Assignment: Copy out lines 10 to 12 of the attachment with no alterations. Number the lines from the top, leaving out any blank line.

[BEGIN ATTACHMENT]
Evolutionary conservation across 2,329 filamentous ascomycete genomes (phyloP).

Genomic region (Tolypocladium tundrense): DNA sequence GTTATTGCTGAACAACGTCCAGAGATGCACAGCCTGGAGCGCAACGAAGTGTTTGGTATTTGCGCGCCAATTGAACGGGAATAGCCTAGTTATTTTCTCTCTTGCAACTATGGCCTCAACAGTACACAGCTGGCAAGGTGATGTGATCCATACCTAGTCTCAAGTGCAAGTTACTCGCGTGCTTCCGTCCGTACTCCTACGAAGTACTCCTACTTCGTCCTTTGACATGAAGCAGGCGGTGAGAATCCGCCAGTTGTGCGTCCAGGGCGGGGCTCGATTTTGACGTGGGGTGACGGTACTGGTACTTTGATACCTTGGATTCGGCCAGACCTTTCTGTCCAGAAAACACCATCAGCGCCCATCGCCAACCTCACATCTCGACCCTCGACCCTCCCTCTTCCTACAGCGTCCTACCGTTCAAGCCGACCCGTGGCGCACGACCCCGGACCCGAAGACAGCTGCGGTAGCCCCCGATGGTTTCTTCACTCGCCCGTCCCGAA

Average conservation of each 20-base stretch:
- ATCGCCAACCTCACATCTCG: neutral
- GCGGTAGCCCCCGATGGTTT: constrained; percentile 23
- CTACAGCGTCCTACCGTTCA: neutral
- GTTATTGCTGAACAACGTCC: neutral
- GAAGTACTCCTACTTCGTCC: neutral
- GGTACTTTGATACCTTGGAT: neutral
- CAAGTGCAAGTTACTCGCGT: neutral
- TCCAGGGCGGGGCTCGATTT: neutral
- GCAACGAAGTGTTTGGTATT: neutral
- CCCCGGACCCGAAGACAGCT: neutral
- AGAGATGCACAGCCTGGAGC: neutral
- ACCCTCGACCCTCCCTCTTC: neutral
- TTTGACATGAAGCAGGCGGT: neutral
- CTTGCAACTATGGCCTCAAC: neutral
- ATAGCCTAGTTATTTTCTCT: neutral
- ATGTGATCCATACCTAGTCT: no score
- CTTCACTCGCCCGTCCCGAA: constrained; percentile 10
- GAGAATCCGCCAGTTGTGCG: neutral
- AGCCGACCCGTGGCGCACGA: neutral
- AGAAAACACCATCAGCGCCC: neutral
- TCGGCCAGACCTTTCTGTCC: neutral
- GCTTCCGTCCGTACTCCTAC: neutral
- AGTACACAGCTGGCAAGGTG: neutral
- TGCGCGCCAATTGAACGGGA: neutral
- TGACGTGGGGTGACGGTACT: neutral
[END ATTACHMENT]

- CAAGTGCAAGTTACTCGCGT: neutral
- TCCAGGGCGGGGCTCGATTT: neutral
- GCAACGAAGTGTTTGGTATT: neutral